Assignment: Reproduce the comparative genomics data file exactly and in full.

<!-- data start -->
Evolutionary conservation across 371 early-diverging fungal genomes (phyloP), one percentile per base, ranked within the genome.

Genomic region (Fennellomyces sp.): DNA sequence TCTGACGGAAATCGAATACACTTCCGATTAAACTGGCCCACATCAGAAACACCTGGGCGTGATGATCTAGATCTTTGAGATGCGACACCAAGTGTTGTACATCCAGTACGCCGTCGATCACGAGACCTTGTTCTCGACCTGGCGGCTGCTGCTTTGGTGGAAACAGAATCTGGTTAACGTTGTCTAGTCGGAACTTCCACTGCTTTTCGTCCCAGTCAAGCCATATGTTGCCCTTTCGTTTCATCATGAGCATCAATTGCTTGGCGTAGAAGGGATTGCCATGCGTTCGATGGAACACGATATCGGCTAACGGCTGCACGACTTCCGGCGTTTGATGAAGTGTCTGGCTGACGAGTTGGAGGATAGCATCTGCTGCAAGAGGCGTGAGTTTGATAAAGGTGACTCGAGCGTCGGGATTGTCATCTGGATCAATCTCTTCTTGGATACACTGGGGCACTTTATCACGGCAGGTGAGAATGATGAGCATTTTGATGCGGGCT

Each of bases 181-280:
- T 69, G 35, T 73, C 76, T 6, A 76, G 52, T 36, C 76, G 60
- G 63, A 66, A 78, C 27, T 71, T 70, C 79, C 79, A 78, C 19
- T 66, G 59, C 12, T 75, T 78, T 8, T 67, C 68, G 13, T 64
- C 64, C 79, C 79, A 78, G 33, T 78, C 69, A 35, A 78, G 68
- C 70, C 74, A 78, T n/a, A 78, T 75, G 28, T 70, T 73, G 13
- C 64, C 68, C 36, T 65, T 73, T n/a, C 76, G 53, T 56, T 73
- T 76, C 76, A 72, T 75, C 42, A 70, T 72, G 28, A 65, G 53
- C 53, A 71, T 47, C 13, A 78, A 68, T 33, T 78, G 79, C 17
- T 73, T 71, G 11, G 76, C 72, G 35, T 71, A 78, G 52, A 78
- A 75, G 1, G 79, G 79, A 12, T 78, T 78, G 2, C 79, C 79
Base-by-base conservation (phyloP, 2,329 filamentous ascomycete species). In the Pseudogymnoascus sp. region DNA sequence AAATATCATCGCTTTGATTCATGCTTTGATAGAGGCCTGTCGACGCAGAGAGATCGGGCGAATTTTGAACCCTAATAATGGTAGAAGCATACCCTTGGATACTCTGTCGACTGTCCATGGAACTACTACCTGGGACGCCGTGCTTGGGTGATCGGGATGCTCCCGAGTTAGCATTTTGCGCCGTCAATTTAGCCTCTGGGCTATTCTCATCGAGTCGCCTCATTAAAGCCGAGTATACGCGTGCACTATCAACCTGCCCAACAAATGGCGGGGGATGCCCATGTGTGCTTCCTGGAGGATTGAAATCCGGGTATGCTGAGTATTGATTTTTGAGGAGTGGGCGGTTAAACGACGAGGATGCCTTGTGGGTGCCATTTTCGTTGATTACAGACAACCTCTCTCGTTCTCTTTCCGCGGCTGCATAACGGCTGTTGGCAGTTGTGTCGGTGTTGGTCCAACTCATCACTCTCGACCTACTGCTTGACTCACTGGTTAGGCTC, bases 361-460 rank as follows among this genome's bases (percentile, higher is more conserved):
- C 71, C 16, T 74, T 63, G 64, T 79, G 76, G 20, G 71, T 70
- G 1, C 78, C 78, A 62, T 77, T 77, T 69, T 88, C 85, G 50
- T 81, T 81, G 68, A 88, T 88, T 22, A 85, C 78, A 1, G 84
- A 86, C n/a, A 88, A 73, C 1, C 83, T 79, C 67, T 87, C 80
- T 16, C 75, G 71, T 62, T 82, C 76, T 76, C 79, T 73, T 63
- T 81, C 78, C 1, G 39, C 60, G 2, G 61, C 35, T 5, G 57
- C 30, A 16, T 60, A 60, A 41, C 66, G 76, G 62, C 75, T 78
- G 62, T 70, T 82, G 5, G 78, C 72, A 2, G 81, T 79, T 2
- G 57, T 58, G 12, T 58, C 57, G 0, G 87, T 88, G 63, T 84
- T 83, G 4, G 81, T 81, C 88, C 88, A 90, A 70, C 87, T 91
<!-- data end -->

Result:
Evolutionary conservation across 371 early-diverging fungal genomes (phyloP), one percentile per base, ranked within the genome.

Genomic region (Fennellomyces sp.): DNA sequence TCTGACGGAAATCGAATACACTTCCGATTAAACTGGCCCACATCAGAAACACCTGGGCGTGATGATCTAGATCTTTGAGATGCGACACCAAGTGTTGTACATCCAGTACGCCGTCGATCACGAGACCTTGTTCTCGACCTGGCGGCTGCTGCTTTGGTGGAAACAGAATCTGGTTAACGTTGTCTAGTCGGAACTTCCACTGCTTTTCGTCCCAGTCAAGCCATATGTTGCCCTTTCGTTTCATCATGAGCATCAATTGCTTGGCGTAGAAGGGATTGCCATGCGTTCGATGGAACACGATATCGGCTAACGGCTGCACGACTTCCGGCGTTTGATGAAGTGTCTGGCTGACGAGTTGGAGGATAGCATCTGCTGCAAGAGGCGTGAGTTTGATAAAGGTGACTCGAGCGTCGGGATTGTCATCTGGATCAATCTCTTCTTGGATACACTGGGGCACTTTATCACGGCAGGTGAGAATGATGAGCATTTTGATGCGGGCT

Each of bases 181-280:
- T 69, G 35, T 73, C 76, T 6, A 76, G 52, T 36, C 76, G 60
- G 63, A 66, A 78, C 27, T 71, T 70, C 79, C 79, A 78, C 19
- T 66, G 59, C 12, T 75, T 78, T 8, T 67, C 68, G 13, T 64
- C 64, C 79, C 79, A 78, G 33, T 78, C 69, A 35, A 78, G 68
- C 70, C 74, A 78, T n/a, A 78, T 75, G 28, T 70, T 73, G 13
- C 64, C 68, C 36, T 65, T 73, T n/a, C 76, G 53, T 56, T 73
- T 76, C 76, A 72, T 75, C 42, A 70, T 72, G 28, A 65, G 53
- C 53, A 71, T 47, C 13, A 78, A 68, T 33, T 78, G 79, C 17
- T 73, T 71, G 11, G 76, C 72, G 35, T 71, A 78, G 52, A 78
- A 75, G 1, G 79, G 79, A 12, T 78, T 78, G 2, C 79, C 79
Base-by-base conservation (phyloP, 2,329 filamentous ascomycete species). In the Pseudogymnoascus sp. region DNA sequence AAATATCATCGCTTTGATTCATGCTTTGATAGAGGCCTGTCGACGCAGAGAGATCGGGCGAATTTTGAACCCTAATAATGGTAGAAGCATACCCTTGGATACTCTGTCGACTGTCCATGGAACTACTACCTGGGACGCCGTGCTTGGGTGATCGGGATGCTCCCGAGTTAGCATTTTGCGCCGTCAATTTAGCCTCTGGGCTATTCTCATCGAGTCGCCTCATTAAAGCCGAGTATACGCGTGCACTATCAACCTGCCCAACAAATGGCGGGGGATGCCCATGTGTGCTTCCTGGAGGATTGAAATCCGGGTATGCTGAGTATTGATTTTTGAGGAGTGGGCGGTTAAACGACGAGGATGCCTTGTGGGTGCCATTTTCGTTGATTACAGACAACCTCTCTCGTTCTCTTTCCGCGGCTGCATAACGGCTGTTGGCAGTTGTGTCGGTGTTGGTCCAACTCATCACTCTCGACCTACTGCTTGACTCACTGGTTAGGCTC, bases 361-460 rank as follows among this genome's bases (percentile, higher is more conserved):
- C 71, C 16, T 74, T 63, G 64, T 79, G 76, G 20, G 71, T 70
- G 1, C 78, C 78, A 62, T 77, T 77, T 69, T 88, C 85, G 50
- T 81, T 81, G 68, A 88, T 88, T 22, A 85, C 78, A 1, G 84
- A 86, C n/a, A 88, A 73, C 1, C 83, T 79, C 67, T 87, C 80
- T 16, C 75, G 71, T 62, T 82, C 76, T 76, C 79, T 73, T 63
- T 81, C 78, C 1, G 39, C 60, G 2, G 61, C 35, T 5, G 57
- C 30, A 16, T 60, A 60, A 41, C 66, G 76, G 62, C 75, T 78
- G 62, T 70, T 82, G 5, G 78, C 72, A 2, G 81, T 79, T 2
- G 57, T 58, G 12, T 58, C 57, G 0, G 87, T 88, G 63, T 84
- T 83, G 4, G 81, T 81, C 88, C 88, A 90, A 70, C 87, T 91